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With the release of The Hobbit: The Battle of the Five Armies, Peter Jackson puts a cap on his Middle Earth Saga. And much like the way George Lucas wove his Star Wars epic, Jackson’s second prequel trilogy does not hold up to his first masterpiece.

There is an irony in all of this, since the Lord of the Rings trilogy – released during the time Lucas’s Star Wars prequels were being released – proved that a CGI movie could tell a good story. The Lord of the Rings had a rich story with complex character development and the special effects only enhanced the tale.

Unfortunately, The Hobbit does not have the same source material. The 1937 novel is only about 300 pages long and far too short for three movies. And with The Battle of the Five Armies – the shortest of the movies at 144 minutes – the thin source material shows.

The movie picks up right after The Desolation of Smaug ended with the titular dragon flying to Laketown to punish the people with fire. The destruction of the town and ultimate defeat of Smaug too the first half hour and then the other two hours contained a drawn out battle for the riches in the mountain.

We see Thorin Oakenshield (Richard Armitage) go mad with what was called dragon sickness while the Elvish king Thranduil (Lee Pace) and the dragon slayer of Laketown Bard (Luke Evans) look for their cut of the riches, which were promised to them by Thorin and then reneged.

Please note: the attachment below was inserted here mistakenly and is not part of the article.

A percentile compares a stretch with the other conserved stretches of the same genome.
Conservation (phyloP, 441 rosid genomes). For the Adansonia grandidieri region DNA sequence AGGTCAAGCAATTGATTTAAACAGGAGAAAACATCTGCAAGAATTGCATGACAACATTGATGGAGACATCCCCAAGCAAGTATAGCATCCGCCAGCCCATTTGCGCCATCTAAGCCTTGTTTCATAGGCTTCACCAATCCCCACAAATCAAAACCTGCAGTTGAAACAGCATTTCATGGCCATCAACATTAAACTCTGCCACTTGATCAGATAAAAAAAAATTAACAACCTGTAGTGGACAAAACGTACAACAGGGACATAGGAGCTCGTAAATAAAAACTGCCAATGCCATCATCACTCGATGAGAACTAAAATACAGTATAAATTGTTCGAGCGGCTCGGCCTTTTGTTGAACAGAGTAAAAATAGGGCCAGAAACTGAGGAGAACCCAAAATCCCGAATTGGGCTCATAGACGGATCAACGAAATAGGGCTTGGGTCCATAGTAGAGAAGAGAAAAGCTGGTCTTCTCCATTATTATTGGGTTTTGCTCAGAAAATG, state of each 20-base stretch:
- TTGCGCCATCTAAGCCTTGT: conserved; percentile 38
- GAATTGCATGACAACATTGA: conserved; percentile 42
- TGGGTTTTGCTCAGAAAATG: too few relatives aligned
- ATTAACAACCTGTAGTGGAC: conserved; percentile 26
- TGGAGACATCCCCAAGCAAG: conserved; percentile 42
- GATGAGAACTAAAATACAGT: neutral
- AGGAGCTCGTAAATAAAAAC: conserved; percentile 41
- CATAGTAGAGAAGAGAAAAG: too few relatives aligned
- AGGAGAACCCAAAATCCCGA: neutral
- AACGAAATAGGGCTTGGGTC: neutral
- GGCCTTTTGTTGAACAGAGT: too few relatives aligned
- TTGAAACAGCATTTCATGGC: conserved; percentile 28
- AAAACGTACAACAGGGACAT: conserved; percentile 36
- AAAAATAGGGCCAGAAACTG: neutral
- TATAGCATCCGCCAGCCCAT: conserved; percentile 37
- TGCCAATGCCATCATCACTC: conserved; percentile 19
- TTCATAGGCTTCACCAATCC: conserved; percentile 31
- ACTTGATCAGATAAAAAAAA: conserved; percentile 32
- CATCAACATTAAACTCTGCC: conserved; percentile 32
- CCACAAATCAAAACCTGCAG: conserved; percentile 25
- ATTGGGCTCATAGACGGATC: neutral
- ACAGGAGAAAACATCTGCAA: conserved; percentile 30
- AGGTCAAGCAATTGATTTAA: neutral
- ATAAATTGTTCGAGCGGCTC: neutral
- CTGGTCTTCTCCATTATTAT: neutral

Ultimately a CGI battle occurs with the Elves, Dwarves and Men fighting the orcs. An army of giant eagles ago come to the aid of the good guys to round out the five armies.

Much like Lucas’s Revenge of the Sith, The Battle of the Five Armies wraps itself nicely and connects it with the original trilogy.

There are some nice scenes in the flick, especially the one with Lady Galadriel (Cate Blanchett), Lord Elrond (Hugo Weaving) and Sarumon (Christopher Lee) coming to the aid of Gandalf (Ian McKellen) and fighting the ring wraiths. But those are few and far between as the movie does drag.

And even though, it’s called The Hobbit, Bilbo Baggins (Martin Freeman) is not the focus of this film and his fine work gets lost in the shuffle.

Looking back, a Hobbit trilogy would have been better served with shorter movies. Sure New Line and MGM want to make as much money as possible with their franchise, but if they kept all three around two hours each, a much tighter story would have been told.

Rating 6/10

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